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Virtual Receptionists and Monitoring Air Quality – Zoom’s Smart Updates

Virtual Receptionists and Monitoring Air Quality – Zoom’s Smart Updates
12 February 2021
 

Zoom has recently launched a selection of new features, to support hybrid workforces and help businesses re-enter the office safely.

Video calling has been a lifeline for many during lockdown, for both business and social reasons. Zoom, one of the leading video conferencing apps, experienced 300 million daily meeting participants in April 2020, compared to just ten million in December 2019.

Zoom’s new features are intended to streamline collaboration between in-office and remote workers, and make the transition back into the office as seamless as possible. As well as facilitating communication, some of the new features also tap into wellbeing and smart technology elements.

Watch the video to discover the latest developments in video conferencing:

 


 

 

 

“The pandemic pushed the pace of our digital evolution and a new component has taken root: the virtual process. Now organisations are analyzing their human interactions and separating activities into two categories — what needs to be done in-person and what can be done virtually." 

– Annabelle Bexiga

CIO Advisor, Zoom

 

 

Virtual Receptionists

 

Automating the visitor management process is predicted to become more of a common feature in our corporate buildings, now that social distancing appears to be a mainstay of 2021 daily life. This type of technology enables reception teams to become hosts and focus more on the visitor themselves and not the process, as well as allowing guests to be greeted remotely.

In Zoom Rooms Kiosk Mode, which is now generally available, a virtual receptionist can greet a building guests safely using a Zoom Rooms for Touch device. It also has the ability to validate things like face mask usage.

Additionally,  Zoom also now supports real-time people count data. With supported cameras, you can see how many people are in a room, to ensure social distancing and prevent overcrowding.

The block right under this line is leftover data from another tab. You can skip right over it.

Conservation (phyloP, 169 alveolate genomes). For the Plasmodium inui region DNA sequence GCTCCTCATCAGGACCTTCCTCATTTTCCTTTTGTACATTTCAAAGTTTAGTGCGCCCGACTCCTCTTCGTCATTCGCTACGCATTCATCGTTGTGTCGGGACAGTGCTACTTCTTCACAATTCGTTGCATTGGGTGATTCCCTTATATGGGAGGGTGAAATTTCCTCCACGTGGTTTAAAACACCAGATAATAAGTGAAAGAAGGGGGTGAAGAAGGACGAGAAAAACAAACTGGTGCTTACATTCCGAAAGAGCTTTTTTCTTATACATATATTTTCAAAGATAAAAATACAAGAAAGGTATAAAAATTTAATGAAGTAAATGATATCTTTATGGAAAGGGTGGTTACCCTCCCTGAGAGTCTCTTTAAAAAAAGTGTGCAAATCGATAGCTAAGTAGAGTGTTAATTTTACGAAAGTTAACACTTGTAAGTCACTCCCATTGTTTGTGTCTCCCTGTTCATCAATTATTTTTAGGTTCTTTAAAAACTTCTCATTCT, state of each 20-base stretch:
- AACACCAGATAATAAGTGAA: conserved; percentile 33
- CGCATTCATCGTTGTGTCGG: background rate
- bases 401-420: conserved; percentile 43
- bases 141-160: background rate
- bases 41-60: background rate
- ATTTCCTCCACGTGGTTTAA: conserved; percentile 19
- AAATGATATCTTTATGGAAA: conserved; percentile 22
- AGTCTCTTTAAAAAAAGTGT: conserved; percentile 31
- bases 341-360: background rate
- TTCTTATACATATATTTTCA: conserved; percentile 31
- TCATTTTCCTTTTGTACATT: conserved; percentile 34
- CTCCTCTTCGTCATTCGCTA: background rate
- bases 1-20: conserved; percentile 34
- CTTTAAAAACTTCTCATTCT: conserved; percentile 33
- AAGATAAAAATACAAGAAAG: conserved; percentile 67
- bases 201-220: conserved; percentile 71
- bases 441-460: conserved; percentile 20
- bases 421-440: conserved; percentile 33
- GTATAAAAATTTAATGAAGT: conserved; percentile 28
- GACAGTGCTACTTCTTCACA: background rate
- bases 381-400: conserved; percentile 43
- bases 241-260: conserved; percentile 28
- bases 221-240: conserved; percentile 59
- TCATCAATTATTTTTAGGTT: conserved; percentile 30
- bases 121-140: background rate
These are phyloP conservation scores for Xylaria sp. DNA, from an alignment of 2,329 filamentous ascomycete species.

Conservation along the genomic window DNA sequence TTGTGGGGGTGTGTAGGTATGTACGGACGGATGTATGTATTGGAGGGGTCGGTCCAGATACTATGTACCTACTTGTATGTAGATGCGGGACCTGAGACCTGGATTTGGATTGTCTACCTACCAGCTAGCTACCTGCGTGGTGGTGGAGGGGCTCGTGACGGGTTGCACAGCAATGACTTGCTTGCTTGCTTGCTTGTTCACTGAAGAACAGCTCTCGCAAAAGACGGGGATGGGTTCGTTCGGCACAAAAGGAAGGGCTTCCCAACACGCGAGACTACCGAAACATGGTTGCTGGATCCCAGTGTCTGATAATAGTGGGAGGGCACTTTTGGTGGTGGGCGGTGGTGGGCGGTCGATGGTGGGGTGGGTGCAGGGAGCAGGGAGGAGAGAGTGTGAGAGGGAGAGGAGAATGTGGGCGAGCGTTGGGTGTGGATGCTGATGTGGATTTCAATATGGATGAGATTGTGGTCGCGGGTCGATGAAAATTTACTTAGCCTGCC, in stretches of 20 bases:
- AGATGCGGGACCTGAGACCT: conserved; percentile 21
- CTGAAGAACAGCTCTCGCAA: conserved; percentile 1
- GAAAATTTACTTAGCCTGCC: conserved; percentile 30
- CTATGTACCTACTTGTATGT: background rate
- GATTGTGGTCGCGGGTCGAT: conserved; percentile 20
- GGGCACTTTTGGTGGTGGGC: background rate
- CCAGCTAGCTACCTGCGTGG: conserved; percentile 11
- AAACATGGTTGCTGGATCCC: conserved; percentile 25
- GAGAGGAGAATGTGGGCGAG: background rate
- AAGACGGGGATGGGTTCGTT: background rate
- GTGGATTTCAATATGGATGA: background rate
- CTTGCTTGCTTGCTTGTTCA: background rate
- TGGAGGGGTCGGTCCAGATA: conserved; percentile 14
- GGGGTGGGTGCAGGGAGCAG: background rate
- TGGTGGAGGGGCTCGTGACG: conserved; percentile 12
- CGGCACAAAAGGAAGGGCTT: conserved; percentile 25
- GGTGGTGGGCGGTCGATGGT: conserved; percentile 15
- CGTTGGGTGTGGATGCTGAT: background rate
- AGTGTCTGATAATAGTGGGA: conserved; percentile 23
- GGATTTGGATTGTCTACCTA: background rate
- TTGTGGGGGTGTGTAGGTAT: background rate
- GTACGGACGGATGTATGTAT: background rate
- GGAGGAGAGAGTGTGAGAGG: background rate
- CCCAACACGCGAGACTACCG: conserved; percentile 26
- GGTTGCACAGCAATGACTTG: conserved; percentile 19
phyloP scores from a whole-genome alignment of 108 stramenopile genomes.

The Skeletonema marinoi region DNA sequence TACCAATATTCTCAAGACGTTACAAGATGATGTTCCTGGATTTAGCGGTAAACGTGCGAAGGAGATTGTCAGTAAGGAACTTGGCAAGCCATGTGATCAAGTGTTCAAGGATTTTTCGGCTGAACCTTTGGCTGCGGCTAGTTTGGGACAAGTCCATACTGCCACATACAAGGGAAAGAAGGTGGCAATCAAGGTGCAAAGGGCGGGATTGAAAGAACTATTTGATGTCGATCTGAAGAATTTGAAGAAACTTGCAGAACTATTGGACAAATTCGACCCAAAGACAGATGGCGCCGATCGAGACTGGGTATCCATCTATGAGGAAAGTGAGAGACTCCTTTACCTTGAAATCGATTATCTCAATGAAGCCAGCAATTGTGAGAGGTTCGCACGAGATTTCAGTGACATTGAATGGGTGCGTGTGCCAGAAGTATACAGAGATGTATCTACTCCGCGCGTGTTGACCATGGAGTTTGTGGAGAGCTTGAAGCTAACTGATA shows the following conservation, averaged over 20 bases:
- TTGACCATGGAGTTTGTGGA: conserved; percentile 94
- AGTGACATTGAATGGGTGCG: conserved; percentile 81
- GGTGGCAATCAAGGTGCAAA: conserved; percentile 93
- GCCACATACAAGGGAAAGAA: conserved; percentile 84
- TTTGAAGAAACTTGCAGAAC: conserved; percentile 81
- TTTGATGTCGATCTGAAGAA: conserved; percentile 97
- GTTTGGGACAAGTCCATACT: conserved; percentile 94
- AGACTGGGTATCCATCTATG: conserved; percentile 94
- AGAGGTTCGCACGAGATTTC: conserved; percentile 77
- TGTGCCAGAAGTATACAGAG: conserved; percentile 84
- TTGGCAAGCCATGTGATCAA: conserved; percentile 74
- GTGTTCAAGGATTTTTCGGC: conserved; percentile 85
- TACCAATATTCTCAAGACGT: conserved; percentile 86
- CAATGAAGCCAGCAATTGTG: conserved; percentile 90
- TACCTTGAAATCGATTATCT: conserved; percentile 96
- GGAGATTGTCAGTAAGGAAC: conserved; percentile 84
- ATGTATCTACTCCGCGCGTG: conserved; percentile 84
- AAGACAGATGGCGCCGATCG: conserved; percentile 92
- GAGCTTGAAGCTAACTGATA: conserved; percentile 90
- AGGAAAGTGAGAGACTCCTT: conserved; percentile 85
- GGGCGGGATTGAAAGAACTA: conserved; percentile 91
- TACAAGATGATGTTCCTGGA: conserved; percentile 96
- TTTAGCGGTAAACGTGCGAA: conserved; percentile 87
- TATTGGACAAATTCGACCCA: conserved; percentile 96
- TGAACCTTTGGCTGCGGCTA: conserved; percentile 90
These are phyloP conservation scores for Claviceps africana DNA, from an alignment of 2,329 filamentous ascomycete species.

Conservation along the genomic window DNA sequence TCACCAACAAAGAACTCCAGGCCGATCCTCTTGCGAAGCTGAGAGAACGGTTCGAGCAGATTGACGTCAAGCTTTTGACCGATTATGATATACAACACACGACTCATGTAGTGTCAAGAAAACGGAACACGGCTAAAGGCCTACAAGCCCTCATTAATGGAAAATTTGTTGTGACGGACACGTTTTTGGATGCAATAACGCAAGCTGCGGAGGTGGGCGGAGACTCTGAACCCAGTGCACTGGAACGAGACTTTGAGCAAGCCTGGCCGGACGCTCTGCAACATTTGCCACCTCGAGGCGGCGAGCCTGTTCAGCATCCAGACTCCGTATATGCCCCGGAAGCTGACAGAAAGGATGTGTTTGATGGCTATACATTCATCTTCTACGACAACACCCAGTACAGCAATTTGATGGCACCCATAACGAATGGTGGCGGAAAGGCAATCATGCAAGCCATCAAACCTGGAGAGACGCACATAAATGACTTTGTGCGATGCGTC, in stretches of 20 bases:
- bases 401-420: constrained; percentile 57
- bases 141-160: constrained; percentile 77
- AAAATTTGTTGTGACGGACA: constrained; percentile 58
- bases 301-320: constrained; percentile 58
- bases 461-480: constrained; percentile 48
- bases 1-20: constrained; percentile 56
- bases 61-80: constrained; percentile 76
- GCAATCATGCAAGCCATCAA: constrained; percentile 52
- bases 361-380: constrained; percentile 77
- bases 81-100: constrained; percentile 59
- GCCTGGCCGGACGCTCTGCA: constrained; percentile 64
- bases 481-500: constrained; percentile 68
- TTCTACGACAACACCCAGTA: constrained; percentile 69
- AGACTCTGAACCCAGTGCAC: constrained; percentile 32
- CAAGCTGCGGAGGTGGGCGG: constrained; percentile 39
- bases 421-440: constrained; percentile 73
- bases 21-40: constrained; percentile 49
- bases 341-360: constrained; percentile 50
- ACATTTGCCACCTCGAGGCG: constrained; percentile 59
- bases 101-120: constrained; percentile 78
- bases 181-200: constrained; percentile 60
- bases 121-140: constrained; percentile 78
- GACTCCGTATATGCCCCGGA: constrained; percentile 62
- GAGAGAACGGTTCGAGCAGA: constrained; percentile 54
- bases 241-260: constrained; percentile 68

Real Estate Optimisation

 

The ability to keep count of the number of people in a room, not only makes it easier to follow social distancing measures when it comes to room capacity, but it can help with real estate optimisation for facilities managers too. 

Companies are able to see how and when specific spaces are in use, if they need more available rooms, or should divide an area into two because of over-occupancy. 

We can expect further enhancements to the app in 2021, including enhanced voice commands and integrations with smart speaker systems

 

Indoor Air Quality Monitoring

 

The app can also now be used for indoor air quality monitoring. Partnering with Neat Sense, room sensors monitor air quality, humidity, CO2 levels and Volatile Organic Compounds.  Accessible via the Zoom dashboard, data on ambient noise and lighting conditions is also available.

The role of ventilation in the fight against COVID-19 is now a well established one, and higher humidity levels of between 30-60 per cent have been found to reduce the risk of viruses spreading. However, when the air in the room is dry, perhaps due to air conditioning, the transmission of viruses increases. Researchers for the Centre for Disease Control and Prevention found that when humidity levels were at 23 per cent , 70-77 per cent of virus particles could still cause infection an hour after someone coughing.

Ventilation measures are considered one of the most vital engineering mechanisms in infection control within buildings and research from REHA and CIBSE shows that adequate ventilation and effective air distribution can minimise the risk of cross-infection from 1.5 metres onward.

 

Further Updates in 2021

 

We can expect further enhancements to the app in 2021, including enhanced voice commands and integrations with smart speaker systems.

Annabelle Bexiga, CIO Advisor at Zoom, commented: “The pandemic pushed the pace of our digital evolution and a new component has taken root: the virtual process. Now organisations are analyzing their human interactions and separating activities into two categories — what needs to be done in-person and what can be done virtually. 

“This stage of Digital Transformation 2.0 is already well underway, and what began as short-term reactions to pandemic lockdowns are likely to turn into long-term solutions with benefits for businesses and their customers.

Picture: a person using a laptop for a video call

Article written by Ella Tansley | Published 12 February 2021

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